The danger of a house fire doesn’t end after the flames are out. The soot could have spread to the entire house, posing a risk to your health as well as the structure. Below, learn more about soot and the dangers it poses, as well as how to repair the damage.
What Is Soot From Fire? And What Should You Do About It
Soot is composed of small carbon particles that have been formed by incomplete combustion of fossil fuels like wood, oil, and coal. Soot is rich in acids as well as chemicals and metals. These particles can leave a foul odor and a horrible sight.
Soot can attach to surfaces and spread to other areas of the house during a fire. If the soot isn’t removed quickly, it can cause further damage to your indoor air quality and home.
Even if you haven’t lit a fire, soot can still settle in your home. To prevent soot buildup from occurring, avoid excessive use of candles. They can also pose a fire hazard. If fireplaces are not properly ventilated, they can also release soot. Furnaces can also cause soot contamination if they create a puffback.
When fossil fuels are used for industrial purposes, soot can be released outdoors. The ecosystem is greatly affected by the chemical compounds in soot. The indoor air quality of your home is also affected by soot, which can cause bad odors and stains.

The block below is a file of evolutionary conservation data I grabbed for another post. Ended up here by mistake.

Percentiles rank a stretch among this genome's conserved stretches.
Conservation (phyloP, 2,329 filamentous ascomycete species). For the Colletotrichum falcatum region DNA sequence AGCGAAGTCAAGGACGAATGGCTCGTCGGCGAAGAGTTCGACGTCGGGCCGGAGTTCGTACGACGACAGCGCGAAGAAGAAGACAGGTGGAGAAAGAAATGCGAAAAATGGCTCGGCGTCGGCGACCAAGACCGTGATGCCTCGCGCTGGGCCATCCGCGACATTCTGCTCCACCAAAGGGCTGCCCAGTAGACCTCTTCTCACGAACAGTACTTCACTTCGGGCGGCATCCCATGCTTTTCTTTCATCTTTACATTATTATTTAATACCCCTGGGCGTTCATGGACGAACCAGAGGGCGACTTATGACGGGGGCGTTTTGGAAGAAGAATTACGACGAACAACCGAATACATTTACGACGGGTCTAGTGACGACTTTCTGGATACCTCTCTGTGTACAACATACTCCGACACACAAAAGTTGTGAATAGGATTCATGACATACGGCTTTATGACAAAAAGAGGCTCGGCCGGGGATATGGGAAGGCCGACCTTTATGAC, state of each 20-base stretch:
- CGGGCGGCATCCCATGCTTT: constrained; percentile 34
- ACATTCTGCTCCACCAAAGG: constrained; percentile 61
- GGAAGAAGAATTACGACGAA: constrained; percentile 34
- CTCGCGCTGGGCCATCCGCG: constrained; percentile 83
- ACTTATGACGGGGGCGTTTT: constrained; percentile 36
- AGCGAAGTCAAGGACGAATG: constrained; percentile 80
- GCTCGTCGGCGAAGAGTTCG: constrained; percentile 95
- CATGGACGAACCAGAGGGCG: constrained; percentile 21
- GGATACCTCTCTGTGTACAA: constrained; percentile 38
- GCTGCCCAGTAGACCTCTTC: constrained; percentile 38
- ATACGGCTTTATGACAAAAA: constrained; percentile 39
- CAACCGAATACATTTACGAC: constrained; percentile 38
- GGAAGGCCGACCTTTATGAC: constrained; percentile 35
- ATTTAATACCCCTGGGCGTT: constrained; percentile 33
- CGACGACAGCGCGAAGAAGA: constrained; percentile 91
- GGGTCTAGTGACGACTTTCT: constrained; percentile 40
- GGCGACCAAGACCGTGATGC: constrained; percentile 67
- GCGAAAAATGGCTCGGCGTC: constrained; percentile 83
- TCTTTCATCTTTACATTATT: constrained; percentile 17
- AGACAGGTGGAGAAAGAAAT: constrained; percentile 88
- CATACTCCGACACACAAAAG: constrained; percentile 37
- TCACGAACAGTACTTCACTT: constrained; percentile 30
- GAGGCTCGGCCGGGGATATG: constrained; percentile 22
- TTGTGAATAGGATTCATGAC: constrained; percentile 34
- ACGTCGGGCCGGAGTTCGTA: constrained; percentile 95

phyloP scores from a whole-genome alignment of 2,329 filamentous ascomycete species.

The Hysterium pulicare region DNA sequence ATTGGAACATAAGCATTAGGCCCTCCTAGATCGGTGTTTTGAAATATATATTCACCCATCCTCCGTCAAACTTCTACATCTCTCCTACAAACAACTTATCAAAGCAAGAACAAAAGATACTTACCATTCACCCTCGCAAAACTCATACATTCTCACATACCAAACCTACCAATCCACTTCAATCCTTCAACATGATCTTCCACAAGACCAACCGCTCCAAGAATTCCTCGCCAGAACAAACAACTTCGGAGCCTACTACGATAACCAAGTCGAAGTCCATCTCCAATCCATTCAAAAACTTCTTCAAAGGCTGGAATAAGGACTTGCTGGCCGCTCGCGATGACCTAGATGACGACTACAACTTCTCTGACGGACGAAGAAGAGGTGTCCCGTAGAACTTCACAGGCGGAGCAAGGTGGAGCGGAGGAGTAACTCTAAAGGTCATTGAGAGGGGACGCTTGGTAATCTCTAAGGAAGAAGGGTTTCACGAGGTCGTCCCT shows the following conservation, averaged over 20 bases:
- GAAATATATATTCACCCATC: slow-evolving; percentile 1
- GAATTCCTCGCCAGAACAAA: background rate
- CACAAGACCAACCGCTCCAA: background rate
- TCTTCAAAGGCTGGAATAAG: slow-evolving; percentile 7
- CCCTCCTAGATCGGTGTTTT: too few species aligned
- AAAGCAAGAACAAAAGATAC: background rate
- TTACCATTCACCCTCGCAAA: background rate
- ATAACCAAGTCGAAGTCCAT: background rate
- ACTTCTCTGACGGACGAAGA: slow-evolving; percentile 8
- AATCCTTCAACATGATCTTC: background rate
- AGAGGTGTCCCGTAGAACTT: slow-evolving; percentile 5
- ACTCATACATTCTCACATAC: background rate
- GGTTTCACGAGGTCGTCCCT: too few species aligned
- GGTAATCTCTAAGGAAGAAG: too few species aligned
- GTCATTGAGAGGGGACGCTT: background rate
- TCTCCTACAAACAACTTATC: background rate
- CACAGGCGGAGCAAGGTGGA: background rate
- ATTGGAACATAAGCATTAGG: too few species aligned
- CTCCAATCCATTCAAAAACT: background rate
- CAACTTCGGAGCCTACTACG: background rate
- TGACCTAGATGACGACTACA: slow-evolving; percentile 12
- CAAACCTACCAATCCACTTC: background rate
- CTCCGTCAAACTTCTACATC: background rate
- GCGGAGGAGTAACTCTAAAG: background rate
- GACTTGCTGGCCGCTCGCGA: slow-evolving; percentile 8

What dangers can soot exposure pose?
Inhalation, ingestion, skin contact and even ingestion can all allow for soot to enter the body. These harmful particles can cause asthma, bronchitis and coronary heart disease. The most vulnerable are infants, elderly and people with existing breathing problems.
You can avoid potential health hazards from soot exposure following a fire at home by cleaning and disinfecting all affected areas.
How do you clean up soot
Many chemicals are likely to be found in your house, including plastics, foams and carpets as well as wood products and synthetic fabrics. These chemicals can cause health problems and make fire restoration dangerous and difficult. Even though the fire was small soot particles can infiltrate your entire property via the HVAC system.
To reduce the dangers of soot exposure, it is important to wear safety equipment when cleaning soot. To restore indoor air quality after a fire, specialized techniques like thermal fogging and air scrubbing are required.
To remove soot, a dust mask and a cleaner for the home are not sufficient. Professional tools, knowledge and expertise are required to remove soot completely. Experts can clean your whole home of soot and other odors to make it safe for you to live in.